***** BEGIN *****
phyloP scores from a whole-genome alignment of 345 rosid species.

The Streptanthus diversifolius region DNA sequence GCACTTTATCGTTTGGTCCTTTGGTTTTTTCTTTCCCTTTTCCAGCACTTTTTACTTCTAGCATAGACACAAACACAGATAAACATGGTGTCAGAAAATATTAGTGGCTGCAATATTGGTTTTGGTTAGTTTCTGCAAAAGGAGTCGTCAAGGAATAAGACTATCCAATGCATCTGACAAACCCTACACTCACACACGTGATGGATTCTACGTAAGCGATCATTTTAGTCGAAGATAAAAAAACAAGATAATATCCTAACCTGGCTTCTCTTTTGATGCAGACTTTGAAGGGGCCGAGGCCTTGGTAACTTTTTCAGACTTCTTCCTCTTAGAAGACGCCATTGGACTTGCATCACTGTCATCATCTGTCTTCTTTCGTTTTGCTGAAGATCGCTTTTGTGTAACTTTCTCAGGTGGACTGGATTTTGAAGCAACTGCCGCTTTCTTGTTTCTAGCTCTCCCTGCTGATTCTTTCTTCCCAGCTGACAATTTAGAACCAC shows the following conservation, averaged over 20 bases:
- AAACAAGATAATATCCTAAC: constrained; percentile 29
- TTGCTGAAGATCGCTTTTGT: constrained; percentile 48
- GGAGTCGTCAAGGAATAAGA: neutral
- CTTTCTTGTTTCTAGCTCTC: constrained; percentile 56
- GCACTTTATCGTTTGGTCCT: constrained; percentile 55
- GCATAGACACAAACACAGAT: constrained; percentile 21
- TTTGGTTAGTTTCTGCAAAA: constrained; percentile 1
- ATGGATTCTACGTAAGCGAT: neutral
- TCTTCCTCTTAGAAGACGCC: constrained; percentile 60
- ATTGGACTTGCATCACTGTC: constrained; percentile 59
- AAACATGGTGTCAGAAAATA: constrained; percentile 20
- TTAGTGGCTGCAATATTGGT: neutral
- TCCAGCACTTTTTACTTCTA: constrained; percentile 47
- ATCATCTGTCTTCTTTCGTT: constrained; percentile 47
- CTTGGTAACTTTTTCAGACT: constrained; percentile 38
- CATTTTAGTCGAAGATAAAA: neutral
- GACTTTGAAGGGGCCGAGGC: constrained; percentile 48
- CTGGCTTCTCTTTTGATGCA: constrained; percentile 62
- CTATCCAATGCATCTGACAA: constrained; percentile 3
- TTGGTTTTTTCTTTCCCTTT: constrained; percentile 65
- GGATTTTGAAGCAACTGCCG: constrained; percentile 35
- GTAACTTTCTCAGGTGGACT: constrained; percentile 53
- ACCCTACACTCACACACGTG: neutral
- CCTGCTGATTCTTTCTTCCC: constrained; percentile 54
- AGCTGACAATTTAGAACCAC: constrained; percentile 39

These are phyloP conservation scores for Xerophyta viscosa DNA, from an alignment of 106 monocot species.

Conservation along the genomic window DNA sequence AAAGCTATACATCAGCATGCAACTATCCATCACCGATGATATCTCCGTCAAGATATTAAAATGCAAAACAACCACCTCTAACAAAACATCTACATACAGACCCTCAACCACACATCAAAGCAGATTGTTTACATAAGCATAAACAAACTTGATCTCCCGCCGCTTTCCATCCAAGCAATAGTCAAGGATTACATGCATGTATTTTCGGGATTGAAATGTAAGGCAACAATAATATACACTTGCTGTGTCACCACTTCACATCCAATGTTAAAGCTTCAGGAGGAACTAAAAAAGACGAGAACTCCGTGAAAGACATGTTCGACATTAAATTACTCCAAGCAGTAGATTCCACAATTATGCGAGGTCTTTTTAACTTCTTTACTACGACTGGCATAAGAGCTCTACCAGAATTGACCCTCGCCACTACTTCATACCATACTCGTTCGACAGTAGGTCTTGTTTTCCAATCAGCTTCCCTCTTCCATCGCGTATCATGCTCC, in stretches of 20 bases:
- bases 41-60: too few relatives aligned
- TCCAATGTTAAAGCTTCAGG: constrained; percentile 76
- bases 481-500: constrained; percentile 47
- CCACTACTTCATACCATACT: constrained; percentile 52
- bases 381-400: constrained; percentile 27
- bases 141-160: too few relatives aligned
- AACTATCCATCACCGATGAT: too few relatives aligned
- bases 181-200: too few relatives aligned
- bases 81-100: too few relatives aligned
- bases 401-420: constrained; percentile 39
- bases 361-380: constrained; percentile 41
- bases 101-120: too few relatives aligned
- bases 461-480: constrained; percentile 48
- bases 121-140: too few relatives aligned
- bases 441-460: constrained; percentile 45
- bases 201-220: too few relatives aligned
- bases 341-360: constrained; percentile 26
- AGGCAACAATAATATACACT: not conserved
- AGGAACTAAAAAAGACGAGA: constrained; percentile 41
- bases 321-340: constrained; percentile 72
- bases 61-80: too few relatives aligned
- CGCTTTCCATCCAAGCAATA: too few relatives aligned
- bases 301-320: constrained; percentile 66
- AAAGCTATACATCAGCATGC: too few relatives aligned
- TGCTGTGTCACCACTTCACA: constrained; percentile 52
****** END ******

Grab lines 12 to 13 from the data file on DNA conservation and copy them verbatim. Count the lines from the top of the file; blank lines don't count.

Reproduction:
- ATTGGACTTGCATCACTGTC: constrained; percentile 59
- AAACATGGTGTCAGAAAATA: constrained; percentile 20